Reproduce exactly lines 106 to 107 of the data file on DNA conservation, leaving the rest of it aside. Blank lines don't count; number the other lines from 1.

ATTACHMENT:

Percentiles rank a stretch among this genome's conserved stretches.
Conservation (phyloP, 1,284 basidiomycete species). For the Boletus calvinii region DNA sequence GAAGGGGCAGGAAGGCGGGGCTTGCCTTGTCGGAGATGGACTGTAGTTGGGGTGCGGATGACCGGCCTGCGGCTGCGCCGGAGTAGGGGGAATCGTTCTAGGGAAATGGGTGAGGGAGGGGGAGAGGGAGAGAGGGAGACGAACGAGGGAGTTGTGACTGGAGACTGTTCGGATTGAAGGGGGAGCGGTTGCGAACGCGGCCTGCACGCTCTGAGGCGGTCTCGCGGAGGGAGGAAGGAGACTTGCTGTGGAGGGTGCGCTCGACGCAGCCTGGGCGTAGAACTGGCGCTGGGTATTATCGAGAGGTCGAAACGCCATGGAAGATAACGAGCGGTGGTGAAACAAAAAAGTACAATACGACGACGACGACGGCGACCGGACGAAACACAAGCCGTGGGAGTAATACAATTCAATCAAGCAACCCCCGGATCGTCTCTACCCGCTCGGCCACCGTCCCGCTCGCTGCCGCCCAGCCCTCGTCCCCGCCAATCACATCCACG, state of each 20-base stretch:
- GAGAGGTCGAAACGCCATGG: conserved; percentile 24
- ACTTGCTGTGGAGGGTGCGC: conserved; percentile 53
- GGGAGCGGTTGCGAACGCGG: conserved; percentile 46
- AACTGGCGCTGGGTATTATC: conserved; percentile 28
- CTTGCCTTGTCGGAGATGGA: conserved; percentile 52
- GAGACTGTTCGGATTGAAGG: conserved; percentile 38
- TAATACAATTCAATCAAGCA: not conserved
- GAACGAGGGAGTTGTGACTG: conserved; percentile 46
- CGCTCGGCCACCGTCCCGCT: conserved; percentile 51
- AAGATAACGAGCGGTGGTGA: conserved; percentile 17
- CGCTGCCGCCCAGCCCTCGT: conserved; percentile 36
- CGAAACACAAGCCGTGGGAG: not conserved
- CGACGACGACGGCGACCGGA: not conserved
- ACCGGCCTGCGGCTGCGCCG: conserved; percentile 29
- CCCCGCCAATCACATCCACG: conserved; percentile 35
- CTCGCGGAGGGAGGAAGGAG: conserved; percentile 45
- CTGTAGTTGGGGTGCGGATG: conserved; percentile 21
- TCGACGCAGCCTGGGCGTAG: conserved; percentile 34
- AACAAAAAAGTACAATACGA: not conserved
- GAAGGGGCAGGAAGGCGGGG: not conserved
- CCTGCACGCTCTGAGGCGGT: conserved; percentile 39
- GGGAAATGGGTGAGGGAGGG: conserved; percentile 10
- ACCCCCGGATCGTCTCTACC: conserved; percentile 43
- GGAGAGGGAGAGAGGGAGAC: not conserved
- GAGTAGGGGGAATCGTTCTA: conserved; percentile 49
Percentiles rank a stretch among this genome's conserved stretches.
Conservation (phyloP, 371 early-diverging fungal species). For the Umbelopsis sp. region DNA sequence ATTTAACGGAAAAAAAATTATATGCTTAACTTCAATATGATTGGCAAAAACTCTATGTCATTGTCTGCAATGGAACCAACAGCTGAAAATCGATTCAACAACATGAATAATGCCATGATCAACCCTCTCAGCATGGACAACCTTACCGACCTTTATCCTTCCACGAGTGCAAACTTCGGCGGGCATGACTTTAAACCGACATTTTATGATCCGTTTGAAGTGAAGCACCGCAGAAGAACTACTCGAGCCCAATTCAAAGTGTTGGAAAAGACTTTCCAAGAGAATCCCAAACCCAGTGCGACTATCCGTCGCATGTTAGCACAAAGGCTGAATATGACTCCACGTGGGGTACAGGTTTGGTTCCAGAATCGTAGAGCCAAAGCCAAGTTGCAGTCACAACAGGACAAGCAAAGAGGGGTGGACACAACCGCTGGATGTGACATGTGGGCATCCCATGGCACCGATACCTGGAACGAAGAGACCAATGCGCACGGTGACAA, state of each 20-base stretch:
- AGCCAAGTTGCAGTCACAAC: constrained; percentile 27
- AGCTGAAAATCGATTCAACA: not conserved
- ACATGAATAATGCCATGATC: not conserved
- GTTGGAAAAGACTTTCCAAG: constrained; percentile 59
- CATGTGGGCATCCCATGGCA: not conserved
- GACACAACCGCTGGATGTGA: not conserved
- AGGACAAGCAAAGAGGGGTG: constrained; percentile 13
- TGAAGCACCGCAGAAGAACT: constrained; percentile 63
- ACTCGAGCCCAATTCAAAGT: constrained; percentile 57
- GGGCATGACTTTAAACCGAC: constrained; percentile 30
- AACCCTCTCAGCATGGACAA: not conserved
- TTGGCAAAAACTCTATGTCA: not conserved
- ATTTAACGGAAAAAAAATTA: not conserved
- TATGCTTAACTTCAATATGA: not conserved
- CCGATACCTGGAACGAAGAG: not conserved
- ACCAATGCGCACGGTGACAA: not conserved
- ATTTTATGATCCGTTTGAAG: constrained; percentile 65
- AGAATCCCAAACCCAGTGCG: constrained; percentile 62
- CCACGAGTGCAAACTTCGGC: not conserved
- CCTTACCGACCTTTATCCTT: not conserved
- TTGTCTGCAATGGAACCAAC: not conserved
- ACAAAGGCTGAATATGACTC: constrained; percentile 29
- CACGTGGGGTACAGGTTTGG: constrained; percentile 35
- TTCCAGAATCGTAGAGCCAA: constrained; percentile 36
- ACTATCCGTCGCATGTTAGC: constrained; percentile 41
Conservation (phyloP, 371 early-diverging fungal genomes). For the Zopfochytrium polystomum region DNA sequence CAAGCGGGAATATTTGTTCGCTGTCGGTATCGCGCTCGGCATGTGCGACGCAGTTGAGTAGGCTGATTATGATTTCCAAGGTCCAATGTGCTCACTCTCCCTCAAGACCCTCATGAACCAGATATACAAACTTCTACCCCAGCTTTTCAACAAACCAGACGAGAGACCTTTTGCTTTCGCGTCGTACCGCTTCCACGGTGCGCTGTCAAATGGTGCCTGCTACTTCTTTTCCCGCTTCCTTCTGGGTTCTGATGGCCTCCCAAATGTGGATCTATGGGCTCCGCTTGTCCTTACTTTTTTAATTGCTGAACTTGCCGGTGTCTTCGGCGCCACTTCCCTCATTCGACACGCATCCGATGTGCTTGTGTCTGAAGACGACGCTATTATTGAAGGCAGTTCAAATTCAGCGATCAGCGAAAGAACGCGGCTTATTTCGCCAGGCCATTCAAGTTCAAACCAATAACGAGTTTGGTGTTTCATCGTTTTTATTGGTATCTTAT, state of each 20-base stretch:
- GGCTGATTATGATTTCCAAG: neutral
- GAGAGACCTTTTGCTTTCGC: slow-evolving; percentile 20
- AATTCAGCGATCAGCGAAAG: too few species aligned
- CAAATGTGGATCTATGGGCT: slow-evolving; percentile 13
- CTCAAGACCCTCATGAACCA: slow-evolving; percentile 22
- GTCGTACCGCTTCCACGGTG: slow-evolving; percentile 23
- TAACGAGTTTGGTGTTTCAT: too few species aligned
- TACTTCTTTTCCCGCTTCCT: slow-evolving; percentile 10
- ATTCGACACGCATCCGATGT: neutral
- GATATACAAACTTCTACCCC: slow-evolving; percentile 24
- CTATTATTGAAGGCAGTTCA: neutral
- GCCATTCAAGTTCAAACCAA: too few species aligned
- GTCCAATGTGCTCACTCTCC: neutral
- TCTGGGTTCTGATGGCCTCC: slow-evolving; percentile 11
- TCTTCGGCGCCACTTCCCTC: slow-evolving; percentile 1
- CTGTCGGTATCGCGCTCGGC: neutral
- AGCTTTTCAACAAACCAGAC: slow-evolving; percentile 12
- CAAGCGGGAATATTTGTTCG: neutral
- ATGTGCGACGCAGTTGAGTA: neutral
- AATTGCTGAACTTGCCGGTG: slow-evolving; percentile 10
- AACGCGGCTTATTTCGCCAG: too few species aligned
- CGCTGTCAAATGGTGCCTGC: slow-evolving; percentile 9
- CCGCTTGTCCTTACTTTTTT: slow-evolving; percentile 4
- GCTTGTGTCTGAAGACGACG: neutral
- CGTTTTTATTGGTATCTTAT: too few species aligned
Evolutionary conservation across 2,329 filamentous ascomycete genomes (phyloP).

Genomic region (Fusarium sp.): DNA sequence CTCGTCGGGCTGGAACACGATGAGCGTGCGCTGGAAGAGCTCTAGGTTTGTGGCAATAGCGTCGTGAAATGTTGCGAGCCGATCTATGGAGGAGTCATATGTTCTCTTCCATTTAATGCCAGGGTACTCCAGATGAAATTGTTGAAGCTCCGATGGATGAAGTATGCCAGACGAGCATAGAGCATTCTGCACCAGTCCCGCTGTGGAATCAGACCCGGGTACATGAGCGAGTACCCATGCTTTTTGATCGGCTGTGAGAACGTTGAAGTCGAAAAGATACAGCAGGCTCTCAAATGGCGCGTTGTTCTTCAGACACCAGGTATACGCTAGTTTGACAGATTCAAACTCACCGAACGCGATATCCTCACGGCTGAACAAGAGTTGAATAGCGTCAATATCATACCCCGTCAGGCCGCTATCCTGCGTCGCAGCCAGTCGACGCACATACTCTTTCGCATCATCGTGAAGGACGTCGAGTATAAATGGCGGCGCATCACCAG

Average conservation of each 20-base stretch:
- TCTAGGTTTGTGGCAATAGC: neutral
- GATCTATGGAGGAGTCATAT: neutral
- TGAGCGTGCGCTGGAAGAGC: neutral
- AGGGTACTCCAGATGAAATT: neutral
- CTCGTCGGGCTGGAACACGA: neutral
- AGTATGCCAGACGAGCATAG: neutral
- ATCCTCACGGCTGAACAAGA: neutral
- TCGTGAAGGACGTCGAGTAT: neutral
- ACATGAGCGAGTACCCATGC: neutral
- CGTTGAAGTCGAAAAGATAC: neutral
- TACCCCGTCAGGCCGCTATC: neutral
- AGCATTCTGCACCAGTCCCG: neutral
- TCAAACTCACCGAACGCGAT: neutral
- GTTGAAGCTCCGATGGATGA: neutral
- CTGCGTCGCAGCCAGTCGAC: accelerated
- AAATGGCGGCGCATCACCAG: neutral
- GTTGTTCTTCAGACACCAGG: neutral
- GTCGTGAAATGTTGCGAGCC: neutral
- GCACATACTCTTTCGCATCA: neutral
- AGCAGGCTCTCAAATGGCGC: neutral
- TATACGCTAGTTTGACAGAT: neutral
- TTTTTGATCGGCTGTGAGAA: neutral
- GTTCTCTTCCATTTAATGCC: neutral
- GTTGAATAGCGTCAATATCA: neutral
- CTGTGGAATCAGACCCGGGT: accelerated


- GTTCTCTTCCATTTAATGCC: neutral
- GTTGAATAGCGTCAATATCA: neutral